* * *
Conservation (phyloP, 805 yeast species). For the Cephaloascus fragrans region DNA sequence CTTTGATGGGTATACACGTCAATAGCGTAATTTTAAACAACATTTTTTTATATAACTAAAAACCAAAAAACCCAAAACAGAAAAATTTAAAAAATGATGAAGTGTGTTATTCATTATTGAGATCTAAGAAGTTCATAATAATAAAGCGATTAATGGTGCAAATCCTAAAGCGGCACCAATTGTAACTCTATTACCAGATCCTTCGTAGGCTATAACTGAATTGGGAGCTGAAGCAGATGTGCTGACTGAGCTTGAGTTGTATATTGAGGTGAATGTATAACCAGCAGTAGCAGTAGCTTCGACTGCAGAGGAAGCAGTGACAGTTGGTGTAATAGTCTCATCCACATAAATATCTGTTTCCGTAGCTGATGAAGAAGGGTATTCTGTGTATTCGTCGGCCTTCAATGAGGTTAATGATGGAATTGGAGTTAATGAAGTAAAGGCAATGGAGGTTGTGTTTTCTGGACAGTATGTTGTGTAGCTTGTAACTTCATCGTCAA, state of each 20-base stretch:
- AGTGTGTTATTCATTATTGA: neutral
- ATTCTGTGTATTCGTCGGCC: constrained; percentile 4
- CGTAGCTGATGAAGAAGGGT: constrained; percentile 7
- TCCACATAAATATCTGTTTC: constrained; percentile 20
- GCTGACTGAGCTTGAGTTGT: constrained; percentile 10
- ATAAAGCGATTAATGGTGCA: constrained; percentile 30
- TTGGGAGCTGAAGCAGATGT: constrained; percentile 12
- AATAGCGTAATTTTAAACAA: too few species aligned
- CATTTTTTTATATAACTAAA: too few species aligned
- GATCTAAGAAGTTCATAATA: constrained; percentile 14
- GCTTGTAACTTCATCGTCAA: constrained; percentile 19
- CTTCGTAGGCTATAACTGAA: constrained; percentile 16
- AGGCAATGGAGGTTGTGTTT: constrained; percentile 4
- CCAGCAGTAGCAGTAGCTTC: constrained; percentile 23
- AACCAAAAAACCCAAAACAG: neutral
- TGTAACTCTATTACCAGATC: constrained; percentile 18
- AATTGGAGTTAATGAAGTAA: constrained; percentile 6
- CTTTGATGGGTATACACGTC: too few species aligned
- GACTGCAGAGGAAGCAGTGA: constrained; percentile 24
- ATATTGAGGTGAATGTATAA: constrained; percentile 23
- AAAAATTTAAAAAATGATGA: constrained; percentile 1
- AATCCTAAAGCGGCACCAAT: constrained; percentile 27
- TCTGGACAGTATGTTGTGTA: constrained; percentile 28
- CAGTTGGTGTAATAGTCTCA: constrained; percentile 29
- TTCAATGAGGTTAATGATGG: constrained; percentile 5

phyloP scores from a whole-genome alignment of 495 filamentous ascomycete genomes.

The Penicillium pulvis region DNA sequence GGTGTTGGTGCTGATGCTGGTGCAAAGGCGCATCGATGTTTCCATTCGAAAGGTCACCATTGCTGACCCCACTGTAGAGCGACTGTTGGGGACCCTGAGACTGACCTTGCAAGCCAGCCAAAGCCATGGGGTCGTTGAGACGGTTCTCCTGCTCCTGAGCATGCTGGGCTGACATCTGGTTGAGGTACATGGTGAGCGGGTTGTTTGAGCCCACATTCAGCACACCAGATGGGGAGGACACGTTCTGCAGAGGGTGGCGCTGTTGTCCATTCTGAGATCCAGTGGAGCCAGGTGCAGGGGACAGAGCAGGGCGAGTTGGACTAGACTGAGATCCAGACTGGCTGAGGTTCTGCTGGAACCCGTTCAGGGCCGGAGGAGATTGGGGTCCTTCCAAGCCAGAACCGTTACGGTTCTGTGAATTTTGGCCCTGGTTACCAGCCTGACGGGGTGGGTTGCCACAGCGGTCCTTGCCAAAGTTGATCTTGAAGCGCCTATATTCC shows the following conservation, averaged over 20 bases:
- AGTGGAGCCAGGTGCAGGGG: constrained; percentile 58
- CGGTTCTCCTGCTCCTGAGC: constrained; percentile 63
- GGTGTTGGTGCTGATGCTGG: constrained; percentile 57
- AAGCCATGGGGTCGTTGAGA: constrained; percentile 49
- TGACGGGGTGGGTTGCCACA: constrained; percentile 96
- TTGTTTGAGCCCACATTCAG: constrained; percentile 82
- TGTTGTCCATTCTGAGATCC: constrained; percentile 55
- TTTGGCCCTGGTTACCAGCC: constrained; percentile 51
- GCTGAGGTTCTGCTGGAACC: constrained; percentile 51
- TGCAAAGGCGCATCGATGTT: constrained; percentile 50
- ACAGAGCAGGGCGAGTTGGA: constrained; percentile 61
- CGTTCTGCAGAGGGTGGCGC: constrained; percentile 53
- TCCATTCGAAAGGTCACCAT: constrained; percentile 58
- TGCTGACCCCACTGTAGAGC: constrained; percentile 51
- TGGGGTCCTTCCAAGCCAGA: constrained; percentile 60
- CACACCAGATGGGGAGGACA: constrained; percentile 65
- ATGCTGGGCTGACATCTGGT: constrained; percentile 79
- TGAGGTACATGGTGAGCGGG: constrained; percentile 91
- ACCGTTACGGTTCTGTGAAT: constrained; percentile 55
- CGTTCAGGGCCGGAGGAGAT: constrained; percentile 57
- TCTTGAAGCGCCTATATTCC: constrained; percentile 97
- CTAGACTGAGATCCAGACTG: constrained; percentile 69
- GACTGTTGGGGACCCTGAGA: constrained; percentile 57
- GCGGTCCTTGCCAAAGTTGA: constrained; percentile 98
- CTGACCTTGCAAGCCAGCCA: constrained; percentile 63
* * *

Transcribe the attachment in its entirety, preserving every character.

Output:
Conservation (phyloP, 805 yeast species). For the Cephaloascus fragrans region DNA sequence CTTTGATGGGTATACACGTCAATAGCGTAATTTTAAACAACATTTTTTTATATAACTAAAAACCAAAAAACCCAAAACAGAAAAATTTAAAAAATGATGAAGTGTGTTATTCATTATTGAGATCTAAGAAGTTCATAATAATAAAGCGATTAATGGTGCAAATCCTAAAGCGGCACCAATTGTAACTCTATTACCAGATCCTTCGTAGGCTATAACTGAATTGGGAGCTGAAGCAGATGTGCTGACTGAGCTTGAGTTGTATATTGAGGTGAATGTATAACCAGCAGTAGCAGTAGCTTCGACTGCAGAGGAAGCAGTGACAGTTGGTGTAATAGTCTCATCCACATAAATATCTGTTTCCGTAGCTGATGAAGAAGGGTATTCTGTGTATTCGTCGGCCTTCAATGAGGTTAATGATGGAATTGGAGTTAATGAAGTAAAGGCAATGGAGGTTGTGTTTTCTGGACAGTATGTTGTGTAGCTTGTAACTTCATCGTCAA, state of each 20-base stretch:
- AGTGTGTTATTCATTATTGA: neutral
- ATTCTGTGTATTCGTCGGCC: constrained; percentile 4
- CGTAGCTGATGAAGAAGGGT: constrained; percentile 7
- TCCACATAAATATCTGTTTC: constrained; percentile 20
- GCTGACTGAGCTTGAGTTGT: constrained; percentile 10
- ATAAAGCGATTAATGGTGCA: constrained; percentile 30
- TTGGGAGCTGAAGCAGATGT: constrained; percentile 12
- AATAGCGTAATTTTAAACAA: too few species aligned
- CATTTTTTTATATAACTAAA: too few species aligned
- GATCTAAGAAGTTCATAATA: constrained; percentile 14
- GCTTGTAACTTCATCGTCAA: constrained; percentile 19
- CTTCGTAGGCTATAACTGAA: constrained; percentile 16
- AGGCAATGGAGGTTGTGTTT: constrained; percentile 4
- CCAGCAGTAGCAGTAGCTTC: constrained; percentile 23
- AACCAAAAAACCCAAAACAG: neutral
- TGTAACTCTATTACCAGATC: constrained; percentile 18
- AATTGGAGTTAATGAAGTAA: constrained; percentile 6
- CTTTGATGGGTATACACGTC: too few species aligned
- GACTGCAGAGGAAGCAGTGA: constrained; percentile 24
- ATATTGAGGTGAATGTATAA: constrained; percentile 23
- AAAAATTTAAAAAATGATGA: constrained; percentile 1
- AATCCTAAAGCGGCACCAAT: constrained; percentile 27
- TCTGGACAGTATGTTGTGTA: constrained; percentile 28
- CAGTTGGTGTAATAGTCTCA: constrained; percentile 29
- TTCAATGAGGTTAATGATGG: constrained; percentile 5

phyloP scores from a whole-genome alignment of 495 filamentous ascomycete genomes.

The Penicillium pulvis region DNA sequence GGTGTTGGTGCTGATGCTGGTGCAAAGGCGCATCGATGTTTCCATTCGAAAGGTCACCATTGCTGACCCCACTGTAGAGCGACTGTTGGGGACCCTGAGACTGACCTTGCAAGCCAGCCAAAGCCATGGGGTCGTTGAGACGGTTCTCCTGCTCCTGAGCATGCTGGGCTGACATCTGGTTGAGGTACATGGTGAGCGGGTTGTTTGAGCCCACATTCAGCACACCAGATGGGGAGGACACGTTCTGCAGAGGGTGGCGCTGTTGTCCATTCTGAGATCCAGTGGAGCCAGGTGCAGGGGACAGAGCAGGGCGAGTTGGACTAGACTGAGATCCAGACTGGCTGAGGTTCTGCTGGAACCCGTTCAGGGCCGGAGGAGATTGGGGTCCTTCCAAGCCAGAACCGTTACGGTTCTGTGAATTTTGGCCCTGGTTACCAGCCTGACGGGGTGGGTTGCCACAGCGGTCCTTGCCAAAGTTGATCTTGAAGCGCCTATATTCC shows the following conservation, averaged over 20 bases:
- AGTGGAGCCAGGTGCAGGGG: constrained; percentile 58
- CGGTTCTCCTGCTCCTGAGC: constrained; percentile 63
- GGTGTTGGTGCTGATGCTGG: constrained; percentile 57
- AAGCCATGGGGTCGTTGAGA: constrained; percentile 49
- TGACGGGGTGGGTTGCCACA: constrained; percentile 96
- TTGTTTGAGCCCACATTCAG: constrained; percentile 82
- TGTTGTCCATTCTGAGATCC: constrained; percentile 55
- TTTGGCCCTGGTTACCAGCC: constrained; percentile 51
- GCTGAGGTTCTGCTGGAACC: constrained; percentile 51
- TGCAAAGGCGCATCGATGTT: constrained; percentile 50
- ACAGAGCAGGGCGAGTTGGA: constrained; percentile 61
- CGTTCTGCAGAGGGTGGCGC: constrained; percentile 53
- TCCATTCGAAAGGTCACCAT: constrained; percentile 58
- TGCTGACCCCACTGTAGAGC: constrained; percentile 51
- TGGGGTCCTTCCAAGCCAGA: constrained; percentile 60
- CACACCAGATGGGGAGGACA: constrained; percentile 65
- ATGCTGGGCTGACATCTGGT: constrained; percentile 79
- TGAGGTACATGGTGAGCGGG: constrained; percentile 91
- ACCGTTACGGTTCTGTGAAT: constrained; percentile 55
- CGTTCAGGGCCGGAGGAGAT: constrained; percentile 57
- TCTTGAAGCGCCTATATTCC: constrained; percentile 97
- CTAGACTGAGATCCAGACTG: constrained; percentile 69
- GACTGTTGGGGACCCTGAGA: constrained; percentile 57
- GCGGTCCTTGCCAAAGTTGA: constrained; percentile 98
- CTGACCTTGCAAGCCAGCCA: constrained; percentile 63